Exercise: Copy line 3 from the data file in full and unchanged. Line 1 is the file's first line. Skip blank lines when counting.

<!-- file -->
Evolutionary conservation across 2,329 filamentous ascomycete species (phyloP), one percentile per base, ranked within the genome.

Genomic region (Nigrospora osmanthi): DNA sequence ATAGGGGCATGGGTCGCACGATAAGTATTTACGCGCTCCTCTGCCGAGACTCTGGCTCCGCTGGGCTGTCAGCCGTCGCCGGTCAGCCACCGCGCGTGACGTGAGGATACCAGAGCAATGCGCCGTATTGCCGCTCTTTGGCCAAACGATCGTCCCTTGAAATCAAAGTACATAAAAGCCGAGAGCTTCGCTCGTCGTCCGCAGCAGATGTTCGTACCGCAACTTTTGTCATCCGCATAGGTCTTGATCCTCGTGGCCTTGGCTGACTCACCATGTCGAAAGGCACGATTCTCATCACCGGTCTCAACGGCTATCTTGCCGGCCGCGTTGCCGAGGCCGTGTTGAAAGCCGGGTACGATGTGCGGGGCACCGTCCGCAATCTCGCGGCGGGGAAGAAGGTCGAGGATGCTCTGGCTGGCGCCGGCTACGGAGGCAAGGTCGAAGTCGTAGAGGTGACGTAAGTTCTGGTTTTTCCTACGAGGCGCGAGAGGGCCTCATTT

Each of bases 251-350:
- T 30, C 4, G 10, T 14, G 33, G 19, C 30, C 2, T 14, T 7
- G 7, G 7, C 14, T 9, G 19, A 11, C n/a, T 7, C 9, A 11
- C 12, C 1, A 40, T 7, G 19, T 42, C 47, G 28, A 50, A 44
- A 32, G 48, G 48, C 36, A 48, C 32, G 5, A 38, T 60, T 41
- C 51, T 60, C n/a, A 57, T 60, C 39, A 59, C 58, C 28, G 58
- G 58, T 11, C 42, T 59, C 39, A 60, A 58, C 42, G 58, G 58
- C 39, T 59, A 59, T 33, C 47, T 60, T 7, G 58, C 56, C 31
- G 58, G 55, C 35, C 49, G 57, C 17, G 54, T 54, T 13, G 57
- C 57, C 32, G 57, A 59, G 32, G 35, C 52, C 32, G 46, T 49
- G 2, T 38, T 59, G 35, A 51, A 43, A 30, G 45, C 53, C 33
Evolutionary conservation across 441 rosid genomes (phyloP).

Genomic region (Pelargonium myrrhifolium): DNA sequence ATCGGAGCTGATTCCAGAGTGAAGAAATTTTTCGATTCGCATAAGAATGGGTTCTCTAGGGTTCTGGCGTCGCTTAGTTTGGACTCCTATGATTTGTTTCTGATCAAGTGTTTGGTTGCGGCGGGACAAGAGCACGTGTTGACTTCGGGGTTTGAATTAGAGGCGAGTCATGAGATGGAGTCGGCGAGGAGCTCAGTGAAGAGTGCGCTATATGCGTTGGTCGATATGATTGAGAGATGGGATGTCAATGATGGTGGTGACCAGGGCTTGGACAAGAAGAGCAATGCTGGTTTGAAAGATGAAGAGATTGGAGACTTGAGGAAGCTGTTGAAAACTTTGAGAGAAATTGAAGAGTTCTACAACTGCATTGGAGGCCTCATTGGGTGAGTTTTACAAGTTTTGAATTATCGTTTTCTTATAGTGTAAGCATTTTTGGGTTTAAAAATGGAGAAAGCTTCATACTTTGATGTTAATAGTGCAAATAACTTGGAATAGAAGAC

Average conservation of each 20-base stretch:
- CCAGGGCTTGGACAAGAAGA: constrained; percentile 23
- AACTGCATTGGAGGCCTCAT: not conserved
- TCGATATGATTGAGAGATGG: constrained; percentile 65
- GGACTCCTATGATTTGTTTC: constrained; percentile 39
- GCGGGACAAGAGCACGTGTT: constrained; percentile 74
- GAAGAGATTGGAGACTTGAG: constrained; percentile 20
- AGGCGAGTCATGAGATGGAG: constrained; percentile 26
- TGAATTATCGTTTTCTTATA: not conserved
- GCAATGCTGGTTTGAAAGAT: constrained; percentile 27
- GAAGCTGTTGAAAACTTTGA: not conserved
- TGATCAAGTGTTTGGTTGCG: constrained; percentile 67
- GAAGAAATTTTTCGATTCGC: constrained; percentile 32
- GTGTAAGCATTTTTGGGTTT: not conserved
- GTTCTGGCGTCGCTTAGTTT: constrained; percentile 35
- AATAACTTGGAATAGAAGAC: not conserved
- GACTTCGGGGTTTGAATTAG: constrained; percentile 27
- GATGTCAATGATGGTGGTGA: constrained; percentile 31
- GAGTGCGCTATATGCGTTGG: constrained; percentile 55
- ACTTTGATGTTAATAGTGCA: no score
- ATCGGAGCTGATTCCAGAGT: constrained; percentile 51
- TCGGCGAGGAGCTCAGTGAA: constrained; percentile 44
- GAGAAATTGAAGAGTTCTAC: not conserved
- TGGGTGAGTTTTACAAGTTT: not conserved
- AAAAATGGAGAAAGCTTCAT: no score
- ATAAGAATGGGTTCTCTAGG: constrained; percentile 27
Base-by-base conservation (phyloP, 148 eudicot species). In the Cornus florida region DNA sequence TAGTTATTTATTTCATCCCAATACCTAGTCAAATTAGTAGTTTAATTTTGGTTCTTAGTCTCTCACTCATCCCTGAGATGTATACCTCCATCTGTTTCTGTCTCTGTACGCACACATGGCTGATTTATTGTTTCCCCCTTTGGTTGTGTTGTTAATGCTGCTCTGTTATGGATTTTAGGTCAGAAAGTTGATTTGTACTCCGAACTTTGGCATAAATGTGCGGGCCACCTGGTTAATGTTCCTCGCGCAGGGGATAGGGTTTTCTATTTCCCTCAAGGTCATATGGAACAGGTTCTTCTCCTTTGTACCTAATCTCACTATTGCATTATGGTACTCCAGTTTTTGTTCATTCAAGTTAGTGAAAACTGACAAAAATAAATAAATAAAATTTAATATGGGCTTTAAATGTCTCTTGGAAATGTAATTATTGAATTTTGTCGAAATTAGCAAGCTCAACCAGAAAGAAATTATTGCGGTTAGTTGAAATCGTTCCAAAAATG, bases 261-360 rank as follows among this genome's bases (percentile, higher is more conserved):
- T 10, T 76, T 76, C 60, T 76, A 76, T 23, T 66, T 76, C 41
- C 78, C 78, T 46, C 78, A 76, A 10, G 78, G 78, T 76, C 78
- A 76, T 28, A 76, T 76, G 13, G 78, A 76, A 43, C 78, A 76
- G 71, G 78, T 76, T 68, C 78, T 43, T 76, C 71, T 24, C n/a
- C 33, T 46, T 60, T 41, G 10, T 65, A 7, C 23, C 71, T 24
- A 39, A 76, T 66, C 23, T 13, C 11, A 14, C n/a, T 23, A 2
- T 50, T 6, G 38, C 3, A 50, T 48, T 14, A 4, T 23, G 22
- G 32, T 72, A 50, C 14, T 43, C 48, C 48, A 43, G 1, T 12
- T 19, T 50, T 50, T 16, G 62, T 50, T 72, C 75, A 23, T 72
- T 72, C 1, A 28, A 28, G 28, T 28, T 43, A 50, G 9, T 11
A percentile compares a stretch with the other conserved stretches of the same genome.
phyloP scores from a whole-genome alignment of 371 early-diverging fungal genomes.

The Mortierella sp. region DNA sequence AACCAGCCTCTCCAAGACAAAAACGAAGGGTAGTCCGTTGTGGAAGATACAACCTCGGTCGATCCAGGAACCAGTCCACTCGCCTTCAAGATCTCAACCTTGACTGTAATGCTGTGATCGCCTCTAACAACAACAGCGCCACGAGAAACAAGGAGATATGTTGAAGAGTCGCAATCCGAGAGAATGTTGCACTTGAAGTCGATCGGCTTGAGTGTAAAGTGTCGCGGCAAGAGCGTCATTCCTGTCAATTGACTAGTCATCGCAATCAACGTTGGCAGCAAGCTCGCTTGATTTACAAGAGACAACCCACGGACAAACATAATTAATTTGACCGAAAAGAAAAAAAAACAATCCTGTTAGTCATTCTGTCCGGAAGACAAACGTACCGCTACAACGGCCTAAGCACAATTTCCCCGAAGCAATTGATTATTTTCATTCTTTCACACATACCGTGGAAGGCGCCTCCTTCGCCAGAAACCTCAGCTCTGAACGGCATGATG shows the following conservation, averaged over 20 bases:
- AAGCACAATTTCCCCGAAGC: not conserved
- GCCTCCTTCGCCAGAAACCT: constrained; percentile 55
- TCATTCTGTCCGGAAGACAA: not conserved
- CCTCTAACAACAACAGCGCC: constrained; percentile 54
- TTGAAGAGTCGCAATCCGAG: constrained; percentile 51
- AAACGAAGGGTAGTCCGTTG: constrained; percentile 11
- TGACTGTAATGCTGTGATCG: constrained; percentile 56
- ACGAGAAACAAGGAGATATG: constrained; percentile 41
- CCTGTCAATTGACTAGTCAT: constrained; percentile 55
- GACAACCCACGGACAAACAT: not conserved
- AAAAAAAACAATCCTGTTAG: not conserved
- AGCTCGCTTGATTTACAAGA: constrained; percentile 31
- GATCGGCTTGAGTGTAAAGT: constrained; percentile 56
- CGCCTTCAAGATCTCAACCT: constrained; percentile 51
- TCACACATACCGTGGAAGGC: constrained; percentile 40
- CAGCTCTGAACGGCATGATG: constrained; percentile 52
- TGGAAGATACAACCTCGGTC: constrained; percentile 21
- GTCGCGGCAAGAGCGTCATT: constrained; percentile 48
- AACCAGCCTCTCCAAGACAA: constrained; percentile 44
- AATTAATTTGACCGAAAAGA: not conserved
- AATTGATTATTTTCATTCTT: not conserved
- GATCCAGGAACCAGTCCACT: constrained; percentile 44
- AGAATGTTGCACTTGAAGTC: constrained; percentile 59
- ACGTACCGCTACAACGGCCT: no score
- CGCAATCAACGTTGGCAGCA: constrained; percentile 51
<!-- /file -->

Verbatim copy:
Each of bases 251-350: